Comparatively, BBC Urdu listeners in Pakistan might be higher than in India, but the number of listeners in India won't be insignificant. I gave a byte on the marriage of Dawood Ibrahim's daughter to Javed Miandad's son to BBC radio and received calls from relatives and friends in North India. Interestingly, in 2007, BBC Urdu website was looking for 'citizen editors' in Indian universities (Lucknow, Bhopal, Aligarh and Hyderabad) with large Urdu-speaking population.

Is it a survey, study that gave BBC an idea of its Urdu service being heard only in Pakistan, which reportedly made it change its opening line? I remember the news items covered by the radio services and believe that the Urdu service was a great source of news on Pakistan for Indians and possibly also vice versa.

Among the more famous voices of BBC Urdu are Shakeel Akhtar and Altaf Hussain (based in New Delhi and Srinagar respectively). They also speak to prominent Urdu journalists from India for their programmes. Balraj Sahni, the celebrated actor was one of those who worked in the BBC Hindustani service (that preceded BBC Urdu) when it was launched in 1940.

How on earth can BBC Urdu be BBC Pakistan? The same way, BBC Hindi can't be BBC Hindustan (hopefully it is not so).

Saturday, January 16, 2010

Maharajas and Nawabs come alive in London - II


One gift item that literally got a king his kingdom back was a silver throne. As part of his efforts to get his state back, Charmaraja Wodeyar X presented a miniature silver throne of the famous gold throne of Mysore to Viceroy Lord Lytton. It worked, and he got Mysore back in 1881 after being with the British for a good 50 years. But it was not always the kingdom that kings got from the British. The British mostly used to give a copy of the Bible and English dictionaries in return to the expensive gifts they collected from the Indian kings.

Around 1865, the Maharaja Khanderao Gaekwad of Baroda commissioned a canopy estimated to have cost Rs 60 lakh. The Maharaja wanted to send the canopy to the tomb of Prophet Mohammed (peace be upon him) in Mecca. According to the curators, the act was meant to show the ruler's respect to his Muslim subject. How and when it reached London could be another story!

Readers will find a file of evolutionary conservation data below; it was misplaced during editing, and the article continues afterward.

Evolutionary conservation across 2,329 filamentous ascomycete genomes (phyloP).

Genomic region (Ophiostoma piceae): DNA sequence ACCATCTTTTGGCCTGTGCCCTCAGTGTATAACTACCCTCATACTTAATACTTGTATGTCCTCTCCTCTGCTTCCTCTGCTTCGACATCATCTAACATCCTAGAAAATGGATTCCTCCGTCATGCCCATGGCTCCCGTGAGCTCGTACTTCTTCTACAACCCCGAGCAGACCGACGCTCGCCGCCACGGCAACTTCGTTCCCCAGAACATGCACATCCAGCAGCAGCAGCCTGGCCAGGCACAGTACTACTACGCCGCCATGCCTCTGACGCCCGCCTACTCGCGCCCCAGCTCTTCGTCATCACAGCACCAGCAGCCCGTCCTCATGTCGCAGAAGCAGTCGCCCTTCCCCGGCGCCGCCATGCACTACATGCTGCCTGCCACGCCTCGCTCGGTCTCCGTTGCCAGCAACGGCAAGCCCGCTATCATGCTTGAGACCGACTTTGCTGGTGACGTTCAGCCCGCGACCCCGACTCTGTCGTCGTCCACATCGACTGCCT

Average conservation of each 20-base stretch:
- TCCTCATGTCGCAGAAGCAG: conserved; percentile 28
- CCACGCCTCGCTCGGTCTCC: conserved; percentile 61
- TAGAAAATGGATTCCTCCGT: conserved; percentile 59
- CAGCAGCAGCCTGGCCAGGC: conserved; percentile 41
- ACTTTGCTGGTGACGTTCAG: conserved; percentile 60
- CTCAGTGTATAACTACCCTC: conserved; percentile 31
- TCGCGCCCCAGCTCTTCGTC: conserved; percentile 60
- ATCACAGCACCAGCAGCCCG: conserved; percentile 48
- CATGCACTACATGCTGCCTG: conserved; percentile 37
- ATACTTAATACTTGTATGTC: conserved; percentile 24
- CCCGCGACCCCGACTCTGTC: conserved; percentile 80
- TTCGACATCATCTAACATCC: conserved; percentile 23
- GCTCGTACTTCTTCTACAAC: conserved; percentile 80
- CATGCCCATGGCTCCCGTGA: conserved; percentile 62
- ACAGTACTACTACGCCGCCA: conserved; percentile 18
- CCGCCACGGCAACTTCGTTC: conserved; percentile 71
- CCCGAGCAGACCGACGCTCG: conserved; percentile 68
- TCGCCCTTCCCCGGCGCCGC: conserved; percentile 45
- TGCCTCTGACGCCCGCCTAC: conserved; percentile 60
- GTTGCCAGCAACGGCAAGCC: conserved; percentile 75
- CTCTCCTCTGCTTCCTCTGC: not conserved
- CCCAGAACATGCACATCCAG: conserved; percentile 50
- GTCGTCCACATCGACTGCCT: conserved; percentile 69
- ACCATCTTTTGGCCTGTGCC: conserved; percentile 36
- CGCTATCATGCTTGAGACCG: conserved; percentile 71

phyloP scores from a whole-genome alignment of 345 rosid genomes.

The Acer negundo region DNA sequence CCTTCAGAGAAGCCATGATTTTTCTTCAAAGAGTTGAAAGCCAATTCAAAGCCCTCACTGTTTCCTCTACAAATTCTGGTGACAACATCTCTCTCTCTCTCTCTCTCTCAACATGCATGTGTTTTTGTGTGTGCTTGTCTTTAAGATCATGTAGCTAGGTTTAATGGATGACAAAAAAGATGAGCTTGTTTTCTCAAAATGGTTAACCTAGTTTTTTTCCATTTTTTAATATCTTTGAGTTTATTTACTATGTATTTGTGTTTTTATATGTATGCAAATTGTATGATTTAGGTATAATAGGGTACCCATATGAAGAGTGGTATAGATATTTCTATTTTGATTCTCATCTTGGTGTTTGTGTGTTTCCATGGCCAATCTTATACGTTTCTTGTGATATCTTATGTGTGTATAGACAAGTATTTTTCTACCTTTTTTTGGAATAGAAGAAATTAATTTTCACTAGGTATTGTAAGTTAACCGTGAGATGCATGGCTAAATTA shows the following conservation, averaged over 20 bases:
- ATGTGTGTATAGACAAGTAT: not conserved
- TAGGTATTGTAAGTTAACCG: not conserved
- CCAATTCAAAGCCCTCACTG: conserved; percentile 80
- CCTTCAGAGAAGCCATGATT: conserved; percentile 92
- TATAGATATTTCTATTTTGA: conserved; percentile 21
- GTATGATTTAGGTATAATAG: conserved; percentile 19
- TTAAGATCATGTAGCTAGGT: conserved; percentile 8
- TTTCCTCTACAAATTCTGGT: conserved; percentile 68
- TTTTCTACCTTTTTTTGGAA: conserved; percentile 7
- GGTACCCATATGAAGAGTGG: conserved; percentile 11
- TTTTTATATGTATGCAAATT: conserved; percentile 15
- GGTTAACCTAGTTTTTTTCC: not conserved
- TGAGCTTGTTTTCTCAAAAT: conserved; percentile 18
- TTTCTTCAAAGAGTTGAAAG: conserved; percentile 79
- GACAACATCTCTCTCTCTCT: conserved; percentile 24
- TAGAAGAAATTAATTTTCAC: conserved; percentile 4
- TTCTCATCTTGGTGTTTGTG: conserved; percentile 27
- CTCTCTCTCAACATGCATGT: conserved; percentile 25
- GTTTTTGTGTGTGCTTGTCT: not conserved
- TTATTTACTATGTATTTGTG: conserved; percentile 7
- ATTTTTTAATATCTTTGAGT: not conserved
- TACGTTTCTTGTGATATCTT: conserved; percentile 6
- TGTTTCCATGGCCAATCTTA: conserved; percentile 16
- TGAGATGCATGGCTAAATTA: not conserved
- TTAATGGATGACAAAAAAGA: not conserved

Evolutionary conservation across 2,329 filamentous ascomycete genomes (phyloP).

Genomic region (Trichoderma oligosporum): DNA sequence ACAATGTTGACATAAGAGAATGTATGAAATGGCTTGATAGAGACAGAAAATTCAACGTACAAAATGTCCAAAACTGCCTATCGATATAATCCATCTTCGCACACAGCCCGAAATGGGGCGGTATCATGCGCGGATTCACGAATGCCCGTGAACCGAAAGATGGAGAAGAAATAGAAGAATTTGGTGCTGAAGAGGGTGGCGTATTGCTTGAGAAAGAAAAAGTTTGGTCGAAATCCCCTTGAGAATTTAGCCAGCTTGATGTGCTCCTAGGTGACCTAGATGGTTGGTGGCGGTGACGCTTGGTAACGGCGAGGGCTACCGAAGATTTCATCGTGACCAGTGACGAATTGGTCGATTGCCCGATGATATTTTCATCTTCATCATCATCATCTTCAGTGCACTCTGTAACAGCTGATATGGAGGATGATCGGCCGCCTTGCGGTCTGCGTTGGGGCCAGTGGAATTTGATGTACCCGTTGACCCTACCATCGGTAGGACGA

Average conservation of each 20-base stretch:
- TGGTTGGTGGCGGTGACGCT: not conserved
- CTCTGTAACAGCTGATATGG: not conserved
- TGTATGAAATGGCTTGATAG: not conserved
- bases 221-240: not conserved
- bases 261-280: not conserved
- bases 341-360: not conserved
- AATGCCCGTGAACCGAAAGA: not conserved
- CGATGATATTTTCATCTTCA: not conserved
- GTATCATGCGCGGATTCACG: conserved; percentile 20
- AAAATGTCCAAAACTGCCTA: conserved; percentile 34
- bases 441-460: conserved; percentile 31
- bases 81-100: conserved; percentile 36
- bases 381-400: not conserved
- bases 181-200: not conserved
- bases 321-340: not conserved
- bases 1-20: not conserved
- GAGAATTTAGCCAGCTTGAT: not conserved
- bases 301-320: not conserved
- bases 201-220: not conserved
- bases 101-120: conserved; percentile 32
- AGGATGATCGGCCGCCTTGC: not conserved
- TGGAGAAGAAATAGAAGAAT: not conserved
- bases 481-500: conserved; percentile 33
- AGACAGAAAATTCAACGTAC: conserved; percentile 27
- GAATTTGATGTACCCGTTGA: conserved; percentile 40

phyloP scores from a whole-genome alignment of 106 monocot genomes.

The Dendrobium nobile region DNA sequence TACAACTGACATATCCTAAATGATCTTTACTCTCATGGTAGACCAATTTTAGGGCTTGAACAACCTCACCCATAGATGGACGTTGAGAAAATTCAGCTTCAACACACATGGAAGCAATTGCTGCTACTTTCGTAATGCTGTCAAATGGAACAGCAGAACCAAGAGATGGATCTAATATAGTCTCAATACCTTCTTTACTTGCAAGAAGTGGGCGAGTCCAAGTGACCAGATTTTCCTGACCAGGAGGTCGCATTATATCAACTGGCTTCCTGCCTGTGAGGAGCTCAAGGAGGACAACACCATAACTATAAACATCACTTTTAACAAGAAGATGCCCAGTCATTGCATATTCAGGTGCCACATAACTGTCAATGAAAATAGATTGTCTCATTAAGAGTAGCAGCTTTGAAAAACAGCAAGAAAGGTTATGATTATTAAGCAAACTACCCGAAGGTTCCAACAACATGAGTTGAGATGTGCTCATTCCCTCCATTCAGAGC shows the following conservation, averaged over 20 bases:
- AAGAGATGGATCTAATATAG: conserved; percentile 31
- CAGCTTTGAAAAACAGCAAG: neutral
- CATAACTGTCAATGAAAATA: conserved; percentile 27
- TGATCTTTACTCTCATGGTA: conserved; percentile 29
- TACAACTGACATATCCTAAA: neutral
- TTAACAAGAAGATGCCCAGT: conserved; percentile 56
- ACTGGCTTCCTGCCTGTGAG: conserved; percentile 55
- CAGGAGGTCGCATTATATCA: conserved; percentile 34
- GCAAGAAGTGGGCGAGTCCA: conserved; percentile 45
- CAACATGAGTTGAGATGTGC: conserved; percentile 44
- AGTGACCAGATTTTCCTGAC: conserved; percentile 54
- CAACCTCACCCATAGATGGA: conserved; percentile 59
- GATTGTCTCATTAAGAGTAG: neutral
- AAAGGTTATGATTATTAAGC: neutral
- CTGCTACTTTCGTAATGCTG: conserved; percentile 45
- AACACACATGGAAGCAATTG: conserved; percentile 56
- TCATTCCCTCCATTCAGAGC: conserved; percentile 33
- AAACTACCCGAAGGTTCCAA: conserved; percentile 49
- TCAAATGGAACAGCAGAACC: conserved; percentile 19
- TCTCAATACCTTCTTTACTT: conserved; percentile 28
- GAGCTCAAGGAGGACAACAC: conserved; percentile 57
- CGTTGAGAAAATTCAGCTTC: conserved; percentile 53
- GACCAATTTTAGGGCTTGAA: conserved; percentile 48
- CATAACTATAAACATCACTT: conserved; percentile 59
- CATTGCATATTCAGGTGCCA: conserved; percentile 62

There were huge portraits of two very handsome and smart princes who could give our present day models and actors a run for their money. Nawab Sadiq Mohammed Abbasi IV of Bahawalpur (never heard of him before) and Yashwant Rao Holkar II of Indore occupied a good place at the exhibition. I actually heard two women mention the 'Maharaja (Yashwant Rao Holkar II) looks so smart and confident'. The Nawab (pic above), with his handlebar moustache, long hair and piercing eyes was the cynosure of all eyes.

The high taste of our Maharajas can be a cause of heartburn to the current lot of page 3 socialites and fashionistas. Sayajirao Gaekwad III of Baroda had got a leather tea case designed by none other than Louis Vuitton. Bhupinder Singh of Patiala had a dressing table set done by Cartier. A belt buckle said to have belonged to Shahjahan was given by Bhupinder Singh to Cartier in 1925 for a makeover. The beautiful piece was reset with diamonds by Cartier and the exclusive set was worn by Bhupinder Singh's son Yadavendra in 1938. Bhupinder Singh is also credited with giving Cartier their biggest ever commission from a single client. This was for a project that lasted three years and resulted in the beautiful Patiala Necklace (pic below).
India's rulers provided a huge market for exclusive high-end jewellery designers. Most of them had a personal rapport with them. The famous cricketer and Maharaja of Nawanagar, Ranjitsingh's friendship with Jacques Cartier is legendary. Cartier is reputed to have supplied some of the best diamonds to Ranjitsingh to satiate his appetite for good stones. Apart from an eye for the loose balls on the cricket field, he used to be always on the lookout for the best and rarest of the diamonds.

Also kept were saris worn by the leading ladies of the Nizam of Hyderabad. We all know about his wealth and how he was once famously described as the richest man in the world. So thankfully there was not much of him. A Raja Ravi Varma painting of Maharani Chimnabai, the second wife of Sayajirao III of Baroda attracted good number of onlookers. I guess more because of the painter than the subject.

There was a photograph of Maharaja Ganga Singh of Bikaner, who I learned, was the first Indian to be made a general in the British Army. He was also a signatory to the historic Treaty of Versailles (yes you read it right). He is shown, with his hands folded, being weighed in valuables. Sadly, there wasn't much detail about what happened to the valuables.